Building a Stereo PCB
Hi everyone i was willing to build my own PCB. And i was thinking, since i plan making a stereo system, is it convenient? Or should i stay with the dual mono solution?
So should use four capacitors of 2200µF or may i use two of 4400µF?
It's your PCB, you can do whatever you want! :)
That's obvious, off course i would do what i please. But what i mean to ask is if that would be a problem, or anything like that.
Because even if you build two separate PCBs the would be in parallel position....
Dual mono means two completely separate amps, each having its own power supply. If you have two chips running off of the same power supply that is a stereo amp.
You could use 2 larger or 4 smaller caps. What you need to take into consideration is how much room they would take up, how much they would cost, what brand you want to buy, etc. and how that fits into your design criteria.
You are asking a very general question, so you will get different answers depending on who you ask.
Speaking of different answers. . . ;)
I understand the question as if there are two mono chipamps on one board, and that the power supply is also on that same board.
If so, then the usual approach is a pair of 4700uF, along with 2 pair of 220uF, and 2 pair of 100nF. This would be a bare minimum (its also a guess). Its possible to do many other varieties. Just know that the smoothing task will get done first, before there are reserves (left over) available for the amplifier to use during transients. However, too much can make an amplifier get hot or possibly an audio artifact. That makes a question of how much.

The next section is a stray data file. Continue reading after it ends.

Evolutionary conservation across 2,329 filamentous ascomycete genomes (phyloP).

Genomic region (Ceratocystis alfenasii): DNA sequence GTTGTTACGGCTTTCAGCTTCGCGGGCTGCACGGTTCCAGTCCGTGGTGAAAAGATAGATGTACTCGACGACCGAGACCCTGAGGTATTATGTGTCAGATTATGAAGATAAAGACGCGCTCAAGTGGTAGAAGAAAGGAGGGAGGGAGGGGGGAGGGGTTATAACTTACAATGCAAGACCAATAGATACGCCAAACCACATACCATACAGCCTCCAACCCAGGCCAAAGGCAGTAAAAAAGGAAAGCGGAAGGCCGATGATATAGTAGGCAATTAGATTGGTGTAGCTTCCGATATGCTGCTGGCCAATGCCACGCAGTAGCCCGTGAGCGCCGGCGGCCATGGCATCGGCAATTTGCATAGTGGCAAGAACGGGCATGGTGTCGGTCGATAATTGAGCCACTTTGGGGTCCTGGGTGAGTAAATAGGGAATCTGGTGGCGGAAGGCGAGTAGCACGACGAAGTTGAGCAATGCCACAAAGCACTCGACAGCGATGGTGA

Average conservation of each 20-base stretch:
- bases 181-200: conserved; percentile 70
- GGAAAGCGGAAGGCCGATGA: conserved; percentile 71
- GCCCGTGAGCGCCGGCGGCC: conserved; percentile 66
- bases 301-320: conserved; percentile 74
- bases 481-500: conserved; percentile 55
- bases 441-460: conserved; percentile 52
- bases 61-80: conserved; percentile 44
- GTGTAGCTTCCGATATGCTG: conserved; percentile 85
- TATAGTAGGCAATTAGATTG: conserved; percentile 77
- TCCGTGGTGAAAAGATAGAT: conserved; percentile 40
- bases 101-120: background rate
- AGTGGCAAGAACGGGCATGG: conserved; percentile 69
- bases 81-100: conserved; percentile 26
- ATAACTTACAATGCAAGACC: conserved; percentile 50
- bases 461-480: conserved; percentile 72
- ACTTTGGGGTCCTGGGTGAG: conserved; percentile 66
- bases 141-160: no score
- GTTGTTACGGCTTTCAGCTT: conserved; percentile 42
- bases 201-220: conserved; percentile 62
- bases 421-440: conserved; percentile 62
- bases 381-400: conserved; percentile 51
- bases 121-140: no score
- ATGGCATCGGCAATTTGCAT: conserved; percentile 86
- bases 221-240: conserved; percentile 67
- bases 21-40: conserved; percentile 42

It might be possible to get close or find an example if given the amplifier, voltage, and its application. Otherwise. . .
I can only think of one way to answer this question. Experimenter's board is like phenolic board (veroboard), except that all of the holes have circular pads (dots). You can create the proposed design (connect the dots), and have the whole thing done rather quickly. It answers the questions about components in applied application, so then when the PCB's are designed, it will be a design that already works nicely.
You'll know for sure if it works. . . when it does.
There's a caveat. I think its necessary to specify and use a particular (specific) voltage for optimal results. Otherwise you might need (want) to design the power supply(s) as a seperate board(s) per voltage range. Even then, you still need to (should) specify the cable gauge and length between amplifier and power supply.
EDIT: That goes along with the concept of using "widely available" components, so you might want to check out what's available so that when PCBs are made then the results can be duplicable. My personal preference on the power caps would be Mallory (Cornell) and Nichicon because of the quality vs price and because of their widespread availability.
I think that the more specific you can get on the prototype, then the better the PCBs will work. Have fun!!
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